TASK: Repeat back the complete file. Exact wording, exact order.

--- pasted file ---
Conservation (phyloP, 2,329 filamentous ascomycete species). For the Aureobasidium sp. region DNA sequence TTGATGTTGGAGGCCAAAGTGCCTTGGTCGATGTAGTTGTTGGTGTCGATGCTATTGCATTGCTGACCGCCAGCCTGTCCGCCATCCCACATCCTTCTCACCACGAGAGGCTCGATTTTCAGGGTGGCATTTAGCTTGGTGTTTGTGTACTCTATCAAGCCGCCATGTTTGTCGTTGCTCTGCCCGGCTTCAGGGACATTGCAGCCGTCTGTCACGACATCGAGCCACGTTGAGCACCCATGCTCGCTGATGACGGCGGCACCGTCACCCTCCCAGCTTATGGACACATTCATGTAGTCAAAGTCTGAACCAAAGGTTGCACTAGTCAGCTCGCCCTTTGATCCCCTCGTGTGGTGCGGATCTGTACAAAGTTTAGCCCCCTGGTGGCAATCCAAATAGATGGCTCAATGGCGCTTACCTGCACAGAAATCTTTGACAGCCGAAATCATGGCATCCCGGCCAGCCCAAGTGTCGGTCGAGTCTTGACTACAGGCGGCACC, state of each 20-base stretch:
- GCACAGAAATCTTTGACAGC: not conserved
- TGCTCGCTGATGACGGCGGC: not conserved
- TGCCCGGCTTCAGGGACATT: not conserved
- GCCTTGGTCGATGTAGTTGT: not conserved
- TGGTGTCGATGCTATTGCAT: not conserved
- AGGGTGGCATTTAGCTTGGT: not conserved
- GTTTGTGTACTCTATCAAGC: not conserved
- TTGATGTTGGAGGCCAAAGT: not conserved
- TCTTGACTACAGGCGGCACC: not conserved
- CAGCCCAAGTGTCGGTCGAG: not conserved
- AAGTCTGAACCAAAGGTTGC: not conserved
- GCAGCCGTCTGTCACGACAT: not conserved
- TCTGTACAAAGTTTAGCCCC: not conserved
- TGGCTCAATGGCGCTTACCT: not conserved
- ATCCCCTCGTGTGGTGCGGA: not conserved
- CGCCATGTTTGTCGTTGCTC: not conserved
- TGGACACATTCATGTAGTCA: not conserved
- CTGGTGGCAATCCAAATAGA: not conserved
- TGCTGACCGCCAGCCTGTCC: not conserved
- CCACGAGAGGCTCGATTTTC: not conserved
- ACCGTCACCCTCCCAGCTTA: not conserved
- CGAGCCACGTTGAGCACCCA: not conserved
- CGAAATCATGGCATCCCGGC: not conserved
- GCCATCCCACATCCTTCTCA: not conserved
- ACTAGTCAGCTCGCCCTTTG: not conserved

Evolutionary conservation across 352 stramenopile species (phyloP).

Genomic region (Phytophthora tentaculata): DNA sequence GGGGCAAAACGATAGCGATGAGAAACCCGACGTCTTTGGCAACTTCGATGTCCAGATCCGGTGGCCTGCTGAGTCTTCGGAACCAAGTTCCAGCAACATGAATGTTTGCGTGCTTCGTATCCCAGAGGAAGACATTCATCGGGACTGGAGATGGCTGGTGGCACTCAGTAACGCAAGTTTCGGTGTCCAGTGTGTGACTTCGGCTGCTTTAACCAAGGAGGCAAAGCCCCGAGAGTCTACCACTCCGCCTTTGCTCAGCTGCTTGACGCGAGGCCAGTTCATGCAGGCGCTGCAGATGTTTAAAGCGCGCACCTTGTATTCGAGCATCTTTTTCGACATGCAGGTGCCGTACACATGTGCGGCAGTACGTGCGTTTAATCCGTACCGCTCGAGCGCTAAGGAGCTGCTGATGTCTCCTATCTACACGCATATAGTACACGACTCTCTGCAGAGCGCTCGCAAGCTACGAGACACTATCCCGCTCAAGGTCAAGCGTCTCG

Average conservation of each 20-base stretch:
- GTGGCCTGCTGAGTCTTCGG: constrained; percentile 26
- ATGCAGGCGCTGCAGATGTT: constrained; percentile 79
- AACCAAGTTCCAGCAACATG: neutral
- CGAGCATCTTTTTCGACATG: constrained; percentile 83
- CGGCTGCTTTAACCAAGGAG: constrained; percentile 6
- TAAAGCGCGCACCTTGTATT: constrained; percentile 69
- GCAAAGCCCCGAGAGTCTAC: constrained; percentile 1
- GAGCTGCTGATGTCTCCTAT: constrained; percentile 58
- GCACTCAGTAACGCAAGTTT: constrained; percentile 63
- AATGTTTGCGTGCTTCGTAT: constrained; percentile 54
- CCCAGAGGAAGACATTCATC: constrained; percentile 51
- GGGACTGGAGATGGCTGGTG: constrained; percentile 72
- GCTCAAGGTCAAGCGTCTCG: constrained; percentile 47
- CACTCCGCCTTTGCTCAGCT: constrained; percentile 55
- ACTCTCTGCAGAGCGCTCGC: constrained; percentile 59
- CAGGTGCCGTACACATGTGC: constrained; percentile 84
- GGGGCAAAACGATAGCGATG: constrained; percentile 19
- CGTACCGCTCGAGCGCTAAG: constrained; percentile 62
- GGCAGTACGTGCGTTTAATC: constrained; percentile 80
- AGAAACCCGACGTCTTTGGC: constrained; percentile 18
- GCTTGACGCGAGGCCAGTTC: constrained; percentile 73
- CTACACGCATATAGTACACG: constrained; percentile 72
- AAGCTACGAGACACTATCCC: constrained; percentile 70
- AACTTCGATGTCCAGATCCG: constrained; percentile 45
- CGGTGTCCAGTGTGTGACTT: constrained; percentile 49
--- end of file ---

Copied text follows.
Conservation (phyloP, 2,329 filamentous ascomycete species). For the Aureobasidium sp. region DNA sequence TTGATGTTGGAGGCCAAAGTGCCTTGGTCGATGTAGTTGTTGGTGTCGATGCTATTGCATTGCTGACCGCCAGCCTGTCCGCCATCCCACATCCTTCTCACCACGAGAGGCTCGATTTTCAGGGTGGCATTTAGCTTGGTGTTTGTGTACTCTATCAAGCCGCCATGTTTGTCGTTGCTCTGCCCGGCTTCAGGGACATTGCAGCCGTCTGTCACGACATCGAGCCACGTTGAGCACCCATGCTCGCTGATGACGGCGGCACCGTCACCCTCCCAGCTTATGGACACATTCATGTAGTCAAAGTCTGAACCAAAGGTTGCACTAGTCAGCTCGCCCTTTGATCCCCTCGTGTGGTGCGGATCTGTACAAAGTTTAGCCCCCTGGTGGCAATCCAAATAGATGGCTCAATGGCGCTTACCTGCACAGAAATCTTTGACAGCCGAAATCATGGCATCCCGGCCAGCCCAAGTGTCGGTCGAGTCTTGACTACAGGCGGCACC, state of each 20-base stretch:
- GCACAGAAATCTTTGACAGC: not conserved
- TGCTCGCTGATGACGGCGGC: not conserved
- TGCCCGGCTTCAGGGACATT: not conserved
- GCCTTGGTCGATGTAGTTGT: not conserved
- TGGTGTCGATGCTATTGCAT: not conserved
- AGGGTGGCATTTAGCTTGGT: not conserved
- GTTTGTGTACTCTATCAAGC: not conserved
- TTGATGTTGGAGGCCAAAGT: not conserved
- TCTTGACTACAGGCGGCACC: not conserved
- CAGCCCAAGTGTCGGTCGAG: not conserved
- AAGTCTGAACCAAAGGTTGC: not conserved
- GCAGCCGTCTGTCACGACAT: not conserved
- TCTGTACAAAGTTTAGCCCC: not conserved
- TGGCTCAATGGCGCTTACCT: not conserved
- ATCCCCTCGTGTGGTGCGGA: not conserved
- CGCCATGTTTGTCGTTGCTC: not conserved
- TGGACACATTCATGTAGTCA: not conserved
- CTGGTGGCAATCCAAATAGA: not conserved
- TGCTGACCGCCAGCCTGTCC: not conserved
- CCACGAGAGGCTCGATTTTC: not conserved
- ACCGTCACCCTCCCAGCTTA: not conserved
- CGAGCCACGTTGAGCACCCA: not conserved
- CGAAATCATGGCATCCCGGC: not conserved
- GCCATCCCACATCCTTCTCA: not conserved
- ACTAGTCAGCTCGCCCTTTG: not conserved

Evolutionary conservation across 352 stramenopile species (phyloP).

Genomic region (Phytophthora tentaculata): DNA sequence GGGGCAAAACGATAGCGATGAGAAACCCGACGTCTTTGGCAACTTCGATGTCCAGATCCGGTGGCCTGCTGAGTCTTCGGAACCAAGTTCCAGCAACATGAATGTTTGCGTGCTTCGTATCCCAGAGGAAGACATTCATCGGGACTGGAGATGGCTGGTGGCACTCAGTAACGCAAGTTTCGGTGTCCAGTGTGTGACTTCGGCTGCTTTAACCAAGGAGGCAAAGCCCCGAGAGTCTACCACTCCGCCTTTGCTCAGCTGCTTGACGCGAGGCCAGTTCATGCAGGCGCTGCAGATGTTTAAAGCGCGCACCTTGTATTCGAGCATCTTTTTCGACATGCAGGTGCCGTACACATGTGCGGCAGTACGTGCGTTTAATCCGTACCGCTCGAGCGCTAAGGAGCTGCTGATGTCTCCTATCTACACGCATATAGTACACGACTCTCTGCAGAGCGCTCGCAAGCTACGAGACACTATCCCGCTCAAGGTCAAGCGTCTCG

Average conservation of each 20-base stretch:
- GTGGCCTGCTGAGTCTTCGG: constrained; percentile 26
- ATGCAGGCGCTGCAGATGTT: constrained; percentile 79
- AACCAAGTTCCAGCAACATG: neutral
- CGAGCATCTTTTTCGACATG: constrained; percentile 83
- CGGCTGCTTTAACCAAGGAG: constrained; percentile 6
- TAAAGCGCGCACCTTGTATT: constrained; percentile 69
- GCAAAGCCCCGAGAGTCTAC: constrained; percentile 1
- GAGCTGCTGATGTCTCCTAT: constrained; percentile 58
- GCACTCAGTAACGCAAGTTT: constrained; percentile 63
- AATGTTTGCGTGCTTCGTAT: constrained; percentile 54
- CCCAGAGGAAGACATTCATC: constrained; percentile 51
- GGGACTGGAGATGGCTGGTG: constrained; percentile 72
- GCTCAAGGTCAAGCGTCTCG: constrained; percentile 47
- CACTCCGCCTTTGCTCAGCT: constrained; percentile 55
- ACTCTCTGCAGAGCGCTCGC: constrained; percentile 59
- CAGGTGCCGTACACATGTGC: constrained; percentile 84
- GGGGCAAAACGATAGCGATG: constrained; percentile 19
- CGTACCGCTCGAGCGCTAAG: constrained; percentile 62
- GGCAGTACGTGCGTTTAATC: constrained; percentile 80
- AGAAACCCGACGTCTTTGGC: constrained; percentile 18
- GCTTGACGCGAGGCCAGTTC: constrained; percentile 73
- CTACACGCATATAGTACACG: constrained; percentile 72
- AAGCTACGAGACACTATCCC: constrained; percentile 70
- AACTTCGATGTCCAGATCCG: constrained; percentile 45
- CGGTGTCCAGTGTGTGACTT: constrained; percentile 49